Have no doubt about it — a tax war is coming.
New Jersey residents who normally work in New York City but have been working from home since the spring would love to get out of the higher taxes they have to pay.
And New Jersey state officials would love to have more of their taxes go into the state’s coffers, as opposed to New York’s.
On Thursday, it started to heat up.
The Senate Budget & Appropriations Committee has advanced bipartisan legislation sponsored by Senate Republican Budget Officer Steven Oroho (R-Sparta) and Senate Budget Chairman Paul Sarlo (D-Wood-Ridge) that would begin to address concerns that New York is unfairly taxing former New Jersey commuters who have been working from home during the pandemic.
Oroho said it’s a win-win for the state.
“If New York were prevented from taxing New Jersey residents who no longer go to work across the Hudson, we could generate hundreds of millions — perhaps billions — of tax dollars for New Jersey, all while lowering the income tax bills of former commuters substantially,” he said.
“It’s imperative that we understand the scale of this unfair taxation of our workers, which will be the first step pursuing tax fairness with New York.”
The data appears to be on the state’s side.
Approximately 400,000 New Jerseyans regularly went to work in New York before the lockdown orders and workplace restrictions associated with COVID-19.
According to the Wall Street Journal, just 10% of Manhattan office workers have returned to working on site, and few have plans to return before the summer of 2021 at the earliest.
Sarlo said most former commuters to New York would pay less if subject to New Jersey’s lower income tax rates.
“The transition of New Jersey workers to telecommuting is something we’ve been watching for a long time,” he said. “It’s clear that the state of New Jersey can no longer afford to ignore the substantial tax implications of this shift, which has been supercharged as a result of COVID-19.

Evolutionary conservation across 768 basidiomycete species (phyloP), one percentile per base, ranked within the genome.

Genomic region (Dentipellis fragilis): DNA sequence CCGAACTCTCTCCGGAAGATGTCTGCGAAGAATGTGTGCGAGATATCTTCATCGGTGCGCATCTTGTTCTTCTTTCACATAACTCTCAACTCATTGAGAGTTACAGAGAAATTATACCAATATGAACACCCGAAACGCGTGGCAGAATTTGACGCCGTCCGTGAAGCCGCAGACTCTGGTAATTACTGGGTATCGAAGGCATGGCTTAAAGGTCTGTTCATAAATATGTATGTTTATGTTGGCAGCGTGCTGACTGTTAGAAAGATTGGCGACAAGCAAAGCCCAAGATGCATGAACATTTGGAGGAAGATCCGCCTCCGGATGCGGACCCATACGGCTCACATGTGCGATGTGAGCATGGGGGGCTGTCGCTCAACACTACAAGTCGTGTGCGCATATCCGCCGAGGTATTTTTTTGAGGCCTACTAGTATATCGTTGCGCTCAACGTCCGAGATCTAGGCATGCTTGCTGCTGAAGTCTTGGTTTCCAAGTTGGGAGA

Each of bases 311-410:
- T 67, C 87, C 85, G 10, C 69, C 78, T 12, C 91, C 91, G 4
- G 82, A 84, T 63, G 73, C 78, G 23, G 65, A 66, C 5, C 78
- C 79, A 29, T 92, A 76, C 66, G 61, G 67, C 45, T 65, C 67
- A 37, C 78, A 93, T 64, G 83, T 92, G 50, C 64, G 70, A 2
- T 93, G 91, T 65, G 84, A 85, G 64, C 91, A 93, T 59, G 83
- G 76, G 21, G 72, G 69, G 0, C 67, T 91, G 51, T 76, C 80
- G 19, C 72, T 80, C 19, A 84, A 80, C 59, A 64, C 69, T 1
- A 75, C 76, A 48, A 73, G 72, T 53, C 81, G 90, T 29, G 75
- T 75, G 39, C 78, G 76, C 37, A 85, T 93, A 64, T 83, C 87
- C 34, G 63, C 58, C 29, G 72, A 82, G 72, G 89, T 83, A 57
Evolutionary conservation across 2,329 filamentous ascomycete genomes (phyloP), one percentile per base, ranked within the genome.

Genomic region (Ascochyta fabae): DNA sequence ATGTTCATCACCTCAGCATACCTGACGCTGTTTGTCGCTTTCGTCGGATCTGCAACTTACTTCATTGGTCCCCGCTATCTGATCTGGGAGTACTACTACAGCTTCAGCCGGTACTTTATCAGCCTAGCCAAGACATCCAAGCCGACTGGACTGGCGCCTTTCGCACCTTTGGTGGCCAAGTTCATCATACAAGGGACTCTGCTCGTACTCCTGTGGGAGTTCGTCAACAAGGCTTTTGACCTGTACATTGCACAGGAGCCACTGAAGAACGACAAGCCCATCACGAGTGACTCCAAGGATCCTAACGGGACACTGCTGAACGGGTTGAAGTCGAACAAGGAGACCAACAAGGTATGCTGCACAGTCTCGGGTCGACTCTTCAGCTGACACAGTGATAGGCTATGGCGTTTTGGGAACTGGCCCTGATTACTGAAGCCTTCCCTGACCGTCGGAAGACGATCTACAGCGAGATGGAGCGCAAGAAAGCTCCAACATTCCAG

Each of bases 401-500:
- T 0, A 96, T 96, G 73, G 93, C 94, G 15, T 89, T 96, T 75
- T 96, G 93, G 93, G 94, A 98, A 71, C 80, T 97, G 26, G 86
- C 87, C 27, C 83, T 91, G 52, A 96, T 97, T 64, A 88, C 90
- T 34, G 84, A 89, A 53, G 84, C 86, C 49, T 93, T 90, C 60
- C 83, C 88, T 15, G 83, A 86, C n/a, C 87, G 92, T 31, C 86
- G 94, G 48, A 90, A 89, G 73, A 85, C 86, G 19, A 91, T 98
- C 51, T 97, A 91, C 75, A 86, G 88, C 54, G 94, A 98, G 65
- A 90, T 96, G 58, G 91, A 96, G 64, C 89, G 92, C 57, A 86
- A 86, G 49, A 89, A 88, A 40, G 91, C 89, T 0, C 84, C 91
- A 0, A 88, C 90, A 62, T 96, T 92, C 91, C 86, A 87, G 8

“By examining the issue in detail, we can develop plans to restore tax fairness, which will give a critical boost to the state budget while lowering income taxes for many New Jerseyans.”
The legislation, S3064, would require state Treasurer Liz Muoio to examine New York’s taxation of New Jersey residents’ income. The report would be required to include:
- An explanation of efforts New Jersey officials have taken to address the inequity of New York’s taxation of New Jersey residents’ income;
- The estimated total credits the state has granted, or will grant, to New Jersey residents for income taxes paid to New York in each tax year beginning with Tax Year 2011 and ending with an estimate for Tax Year 2020;
- A discussion of steps that the state may take to protect the paychecks of New Jersey residents from New York and its political subdivisions’ taxing authority;
- An estimate of New Jersey residents’ tax savings, should the state be able to shift residents’ income tax payments from New York and its political subdivisions to New Jersey;
- A discussion of any state or federal statutory or case law impediments to successfully achieving equitable taxation of New Jersey commuters working for employers in New York;
- An analysis of how other states and jurisdictions address the tax implications of residents living in one state and commuting to another;
- Recommendations as to how the state may resolve the inequitable tax treatment of New Jersey commuters working for employers in New York.
The legislators noted that other states with similar concerns are taking action, as well. This week, New Hampshire announced a federal lawsuit against Massachusetts for taxing the income of remote workers who no longer commute to the Bay State.
The legislation is asking Muoio to explain the state’s efforts to participate in the litigation.
And, if no efforts have been made, Oroho and Sarlo want an explanation as to why not.
Another senator on the Budget Committee, Declan O’Scanlon (R-Holmdel), said joining the New Hampshire suit is important for the state to do.
“A federal court decision in New Hampshire’s lawsuit could very well impact New Jersey’s ability to pursue tax fairness with New York,” he said. “It’s imperative that we make every effort to defend New Jersey’s position while we still can.”